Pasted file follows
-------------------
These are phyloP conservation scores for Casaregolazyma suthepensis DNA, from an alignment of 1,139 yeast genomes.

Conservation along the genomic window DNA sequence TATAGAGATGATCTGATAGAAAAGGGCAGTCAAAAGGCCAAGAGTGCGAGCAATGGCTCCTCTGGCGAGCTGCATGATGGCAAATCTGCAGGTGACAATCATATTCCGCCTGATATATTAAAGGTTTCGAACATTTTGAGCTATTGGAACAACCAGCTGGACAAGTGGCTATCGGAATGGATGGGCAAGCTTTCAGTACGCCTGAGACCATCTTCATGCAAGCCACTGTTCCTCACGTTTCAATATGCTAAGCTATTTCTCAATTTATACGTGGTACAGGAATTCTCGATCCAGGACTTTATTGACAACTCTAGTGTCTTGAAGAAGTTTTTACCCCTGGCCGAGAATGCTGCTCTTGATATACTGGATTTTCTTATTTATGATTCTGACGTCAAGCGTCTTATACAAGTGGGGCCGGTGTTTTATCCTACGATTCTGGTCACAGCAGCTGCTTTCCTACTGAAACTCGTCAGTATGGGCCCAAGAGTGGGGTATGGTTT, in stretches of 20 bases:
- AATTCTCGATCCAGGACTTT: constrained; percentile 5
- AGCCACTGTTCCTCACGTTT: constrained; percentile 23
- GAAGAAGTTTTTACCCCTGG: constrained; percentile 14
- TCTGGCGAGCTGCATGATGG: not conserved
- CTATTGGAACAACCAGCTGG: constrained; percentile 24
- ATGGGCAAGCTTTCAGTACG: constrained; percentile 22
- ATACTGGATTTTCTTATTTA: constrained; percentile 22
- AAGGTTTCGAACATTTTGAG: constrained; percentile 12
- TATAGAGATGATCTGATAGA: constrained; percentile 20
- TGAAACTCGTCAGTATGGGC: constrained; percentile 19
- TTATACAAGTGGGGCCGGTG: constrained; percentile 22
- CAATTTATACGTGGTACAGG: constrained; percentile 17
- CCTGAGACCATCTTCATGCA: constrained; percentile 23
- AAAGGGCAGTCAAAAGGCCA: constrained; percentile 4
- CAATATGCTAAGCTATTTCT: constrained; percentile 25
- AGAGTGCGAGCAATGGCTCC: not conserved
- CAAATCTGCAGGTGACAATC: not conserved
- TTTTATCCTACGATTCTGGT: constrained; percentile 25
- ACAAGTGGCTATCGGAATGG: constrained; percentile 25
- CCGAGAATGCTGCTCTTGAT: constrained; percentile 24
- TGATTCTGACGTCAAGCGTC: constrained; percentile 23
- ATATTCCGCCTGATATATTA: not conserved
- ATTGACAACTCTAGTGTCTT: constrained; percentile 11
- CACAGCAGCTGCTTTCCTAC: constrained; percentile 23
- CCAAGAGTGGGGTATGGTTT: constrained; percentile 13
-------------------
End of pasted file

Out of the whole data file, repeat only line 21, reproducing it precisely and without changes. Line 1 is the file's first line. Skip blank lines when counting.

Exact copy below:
- ACAAGTGGCTATCGGAATGG: constrained; percentile 25